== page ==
A warmup comedienne greeted us with jokes and questions about where we were from. As a coincidence, three couples were from Dublin—Ireland, Ohio, and California (me). Many people were from out of town. Since it was Abby Huntsman’s Birthday Celebration,
ABC provided a link to Moscow, Russia, where Abby’s father is Ambassador. Interviews included hot topics as well as well wishes for Abby’s Birthday. Whoopi, Joy Behar, Meghan McCain, Abby— who was very pregnant with twins, and Sunny Hostin, entered the stage.
During each commercial break, the hosts had their hair and makeup repaired, while conferring with their staﬀ people. At the end of the show, Sunny wheeled a table of cakes onto the stage.
I thought we were going to share some of the cannoli cakes, but
unfortunately the food was for the staﬀ and crew. Instead, each audience
member received a Google Hub.
I’m back to my blog about accessible travel after a recess to concentrate on my recent novel, Second Time Around. The book is available in paperback and eBook version from Amazon.com or Barnesandnoble.com. If you enjoy skiing in different countries, you’ll like this fictional winter sports loving family.
The last trip I took was close to home. I volunteered at the San Francisco Writers Conference over Presidents Weekend in February of 2019. I volunteered over the last four years, but this year the venue was in the Hyatt Regency Hotel at the Embarcadero — a huge, beautiful complicated hotel.
I reserved an accessible guest room for my husband and myself, requesting a roll-in shower. We had a large room with a king size bed on the 14th floor. I had planned to eat dinner at the many famous restaurants in the Embarcadero, and rented a motorized scooter. As it turned out, it rained every night with high winds. We never left the hotel until we returned home. We renewed our Hyatt membership and bought an offer to the Regency Club, which entitled us to breakfast buffet and dinner appetizers. The appetizers were enough to replace dinner.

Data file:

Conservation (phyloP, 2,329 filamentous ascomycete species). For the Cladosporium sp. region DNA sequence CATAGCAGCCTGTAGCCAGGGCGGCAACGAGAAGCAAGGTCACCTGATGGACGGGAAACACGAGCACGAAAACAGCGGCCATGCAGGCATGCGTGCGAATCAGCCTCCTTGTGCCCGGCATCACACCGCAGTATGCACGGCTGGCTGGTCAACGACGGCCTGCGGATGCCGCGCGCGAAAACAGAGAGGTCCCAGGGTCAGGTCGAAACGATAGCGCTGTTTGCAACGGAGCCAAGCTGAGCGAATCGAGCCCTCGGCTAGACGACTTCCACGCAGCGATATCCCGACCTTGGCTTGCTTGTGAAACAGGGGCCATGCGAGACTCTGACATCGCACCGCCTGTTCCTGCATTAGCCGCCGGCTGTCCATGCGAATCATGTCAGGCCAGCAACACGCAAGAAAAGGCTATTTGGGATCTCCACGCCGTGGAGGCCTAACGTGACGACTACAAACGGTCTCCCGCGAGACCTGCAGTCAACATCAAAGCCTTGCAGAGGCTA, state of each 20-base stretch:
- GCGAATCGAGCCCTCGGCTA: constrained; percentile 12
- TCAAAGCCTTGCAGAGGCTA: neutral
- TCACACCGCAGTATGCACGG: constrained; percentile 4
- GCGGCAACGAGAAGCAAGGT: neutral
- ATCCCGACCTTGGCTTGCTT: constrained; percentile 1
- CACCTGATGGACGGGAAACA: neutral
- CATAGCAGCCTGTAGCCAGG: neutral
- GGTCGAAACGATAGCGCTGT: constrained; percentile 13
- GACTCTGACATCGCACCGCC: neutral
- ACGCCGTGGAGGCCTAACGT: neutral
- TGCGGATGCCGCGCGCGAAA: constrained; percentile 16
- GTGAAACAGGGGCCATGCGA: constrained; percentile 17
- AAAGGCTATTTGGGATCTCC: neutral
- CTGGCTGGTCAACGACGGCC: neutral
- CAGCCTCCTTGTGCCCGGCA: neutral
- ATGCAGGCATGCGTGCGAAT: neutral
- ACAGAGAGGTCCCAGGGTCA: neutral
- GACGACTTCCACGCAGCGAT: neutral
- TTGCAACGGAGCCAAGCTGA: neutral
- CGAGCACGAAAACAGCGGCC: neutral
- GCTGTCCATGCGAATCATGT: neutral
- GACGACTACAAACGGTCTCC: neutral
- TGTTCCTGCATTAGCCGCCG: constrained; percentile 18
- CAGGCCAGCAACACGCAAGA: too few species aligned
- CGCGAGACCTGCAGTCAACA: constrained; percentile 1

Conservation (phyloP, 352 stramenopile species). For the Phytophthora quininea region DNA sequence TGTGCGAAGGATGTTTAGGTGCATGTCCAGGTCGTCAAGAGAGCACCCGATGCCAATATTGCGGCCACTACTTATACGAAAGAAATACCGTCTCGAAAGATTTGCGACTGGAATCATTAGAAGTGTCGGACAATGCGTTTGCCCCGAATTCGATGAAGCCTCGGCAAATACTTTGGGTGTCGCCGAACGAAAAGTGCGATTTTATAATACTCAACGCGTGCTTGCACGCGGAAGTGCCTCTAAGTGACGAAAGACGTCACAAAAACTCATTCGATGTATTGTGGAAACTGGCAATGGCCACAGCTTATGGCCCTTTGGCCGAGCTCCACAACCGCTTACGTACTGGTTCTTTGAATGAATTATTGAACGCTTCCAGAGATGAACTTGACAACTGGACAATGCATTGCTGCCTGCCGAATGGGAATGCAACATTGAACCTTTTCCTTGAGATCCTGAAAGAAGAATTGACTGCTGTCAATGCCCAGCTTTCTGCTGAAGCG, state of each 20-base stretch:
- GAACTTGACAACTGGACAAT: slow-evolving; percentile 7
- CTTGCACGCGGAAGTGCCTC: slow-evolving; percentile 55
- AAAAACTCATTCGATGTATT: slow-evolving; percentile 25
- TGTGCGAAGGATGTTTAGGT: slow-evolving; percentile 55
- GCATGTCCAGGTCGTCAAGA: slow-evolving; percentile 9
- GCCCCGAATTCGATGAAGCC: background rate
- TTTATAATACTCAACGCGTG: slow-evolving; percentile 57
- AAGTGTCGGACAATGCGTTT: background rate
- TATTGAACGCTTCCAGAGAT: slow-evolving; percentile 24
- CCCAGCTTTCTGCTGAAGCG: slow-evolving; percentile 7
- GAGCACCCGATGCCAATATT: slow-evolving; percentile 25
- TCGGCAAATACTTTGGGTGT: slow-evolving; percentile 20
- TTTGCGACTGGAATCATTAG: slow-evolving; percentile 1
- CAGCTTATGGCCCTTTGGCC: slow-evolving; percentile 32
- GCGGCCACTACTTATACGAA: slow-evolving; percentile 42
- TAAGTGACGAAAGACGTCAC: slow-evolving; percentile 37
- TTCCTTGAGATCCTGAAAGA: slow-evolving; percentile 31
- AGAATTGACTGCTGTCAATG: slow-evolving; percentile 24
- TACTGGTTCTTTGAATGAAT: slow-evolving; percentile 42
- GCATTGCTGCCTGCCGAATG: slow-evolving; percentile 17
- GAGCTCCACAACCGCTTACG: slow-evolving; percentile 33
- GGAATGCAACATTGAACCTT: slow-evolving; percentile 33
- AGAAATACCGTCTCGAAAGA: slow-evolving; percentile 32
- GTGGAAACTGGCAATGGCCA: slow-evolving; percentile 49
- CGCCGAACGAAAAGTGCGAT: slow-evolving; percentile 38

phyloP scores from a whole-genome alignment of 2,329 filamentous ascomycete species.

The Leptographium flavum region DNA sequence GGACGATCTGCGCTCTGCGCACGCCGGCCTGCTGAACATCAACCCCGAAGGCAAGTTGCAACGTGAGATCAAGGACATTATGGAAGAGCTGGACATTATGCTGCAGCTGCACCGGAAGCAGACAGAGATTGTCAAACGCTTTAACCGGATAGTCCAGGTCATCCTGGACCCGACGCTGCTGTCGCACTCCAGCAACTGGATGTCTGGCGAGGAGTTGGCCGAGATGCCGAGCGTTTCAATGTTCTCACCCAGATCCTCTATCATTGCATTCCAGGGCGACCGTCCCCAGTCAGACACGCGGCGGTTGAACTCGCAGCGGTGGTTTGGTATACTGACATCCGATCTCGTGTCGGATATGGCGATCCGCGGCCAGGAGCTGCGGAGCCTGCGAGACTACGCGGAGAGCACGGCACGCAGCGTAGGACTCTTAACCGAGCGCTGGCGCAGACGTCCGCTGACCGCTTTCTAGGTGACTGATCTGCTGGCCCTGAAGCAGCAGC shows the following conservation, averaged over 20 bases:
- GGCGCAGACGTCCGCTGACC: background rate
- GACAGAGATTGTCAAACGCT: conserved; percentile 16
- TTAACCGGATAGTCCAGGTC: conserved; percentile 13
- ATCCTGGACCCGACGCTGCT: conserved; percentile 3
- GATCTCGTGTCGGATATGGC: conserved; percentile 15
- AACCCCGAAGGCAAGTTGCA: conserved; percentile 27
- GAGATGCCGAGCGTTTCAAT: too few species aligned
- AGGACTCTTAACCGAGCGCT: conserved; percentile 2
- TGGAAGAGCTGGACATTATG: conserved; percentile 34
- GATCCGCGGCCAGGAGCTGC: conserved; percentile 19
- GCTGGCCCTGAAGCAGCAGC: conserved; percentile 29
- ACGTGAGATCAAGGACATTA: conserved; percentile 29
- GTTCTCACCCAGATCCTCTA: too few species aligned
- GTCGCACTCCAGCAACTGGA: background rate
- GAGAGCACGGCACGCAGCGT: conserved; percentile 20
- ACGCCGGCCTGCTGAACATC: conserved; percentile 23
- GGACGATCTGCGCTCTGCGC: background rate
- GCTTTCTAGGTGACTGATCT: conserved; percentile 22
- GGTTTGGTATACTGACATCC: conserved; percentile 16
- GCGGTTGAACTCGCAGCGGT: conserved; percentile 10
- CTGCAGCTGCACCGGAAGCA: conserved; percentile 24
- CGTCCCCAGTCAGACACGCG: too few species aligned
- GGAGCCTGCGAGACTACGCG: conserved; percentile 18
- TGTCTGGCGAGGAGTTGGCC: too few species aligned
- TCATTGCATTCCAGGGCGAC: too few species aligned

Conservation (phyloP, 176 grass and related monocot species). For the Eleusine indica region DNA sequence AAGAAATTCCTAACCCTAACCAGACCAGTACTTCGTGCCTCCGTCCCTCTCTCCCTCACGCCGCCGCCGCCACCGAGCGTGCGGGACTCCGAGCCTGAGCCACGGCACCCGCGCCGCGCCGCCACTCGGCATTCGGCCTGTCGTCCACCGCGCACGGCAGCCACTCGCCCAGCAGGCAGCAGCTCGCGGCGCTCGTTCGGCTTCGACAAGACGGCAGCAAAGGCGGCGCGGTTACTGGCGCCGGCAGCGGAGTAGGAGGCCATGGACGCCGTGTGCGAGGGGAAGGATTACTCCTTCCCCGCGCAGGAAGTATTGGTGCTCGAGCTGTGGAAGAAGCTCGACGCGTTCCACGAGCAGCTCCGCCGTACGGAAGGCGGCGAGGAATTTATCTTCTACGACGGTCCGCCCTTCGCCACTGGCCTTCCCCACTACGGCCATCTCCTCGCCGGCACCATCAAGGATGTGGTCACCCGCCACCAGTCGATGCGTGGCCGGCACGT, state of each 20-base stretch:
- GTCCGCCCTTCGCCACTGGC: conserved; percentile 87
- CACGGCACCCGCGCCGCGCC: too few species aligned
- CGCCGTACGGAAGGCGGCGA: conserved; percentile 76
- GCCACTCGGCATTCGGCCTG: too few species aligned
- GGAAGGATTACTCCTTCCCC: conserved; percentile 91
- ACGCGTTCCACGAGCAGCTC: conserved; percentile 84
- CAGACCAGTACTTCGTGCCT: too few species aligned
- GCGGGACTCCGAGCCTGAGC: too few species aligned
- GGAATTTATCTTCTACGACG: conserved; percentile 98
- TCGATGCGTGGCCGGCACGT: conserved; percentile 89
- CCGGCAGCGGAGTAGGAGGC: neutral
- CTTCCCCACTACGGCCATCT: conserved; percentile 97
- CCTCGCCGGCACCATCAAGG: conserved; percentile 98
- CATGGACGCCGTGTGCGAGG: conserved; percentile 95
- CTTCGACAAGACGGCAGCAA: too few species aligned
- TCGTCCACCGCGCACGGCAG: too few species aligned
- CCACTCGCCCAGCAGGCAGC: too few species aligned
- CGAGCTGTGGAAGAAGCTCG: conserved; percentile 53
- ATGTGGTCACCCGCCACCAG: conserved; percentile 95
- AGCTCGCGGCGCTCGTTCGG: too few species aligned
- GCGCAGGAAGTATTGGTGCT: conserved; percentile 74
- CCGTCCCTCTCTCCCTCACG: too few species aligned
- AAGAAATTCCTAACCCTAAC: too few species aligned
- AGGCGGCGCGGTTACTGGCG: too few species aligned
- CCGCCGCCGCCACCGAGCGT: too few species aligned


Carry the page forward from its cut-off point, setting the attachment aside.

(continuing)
Hyatt Regency Club
HINT: The scooter came in handy, because the hotel was so large. The conference section was equipped with escalators to move people in a hurry. Luckily I arrived a day before to learn the lay of the land. I printed out a floor map of the four conference floors locating where the elevators were. HINT: At this particular hotel, the conference level elevators were listed as Street Level, Atrium Level, Bay Level, and the guest room floors. Only certain elevators stopped on certain floors. The concierge is most helpful in directing you to which elevators to use. To get to the guest rooms you have to use your room key to protect against strangers on guest floors.
Catherine Coulter was a keynote speaker at the conference. She is holding an autographed copy of my latest novel, Second Time Around. She said she actually read it.
I took a trip to Chicago, my home town, to dedicate a memorial to my mother, who would have been 101 years old this year. The dedication took place at the Second Presbyterian Church of Chicago. Family members were invited to participate in the worship service in the beautiful 175 year old church.
Me and my son, Steve.
Be careful when climbing steps with a cane. I did a Cinderella by losing my shoe.
As a child, I never realized the quality of artwork within the architecture of the building. When I was about 4 years old, I was thrilled to be able to be a flower girl at my aunt’s wedding. I did not know what to expect. At the rehearsal, when the organ blared I got scared and ran to my mother, burying my head in her lap. Dr. William Clyde Howard gently took my hand and led me into the choir loft. He let me press the keys to make astounding music. Since then, I served as flower girl for many other aunts. Music also became a part of my life. Two generations later my granddaughter observed the same organ at the church.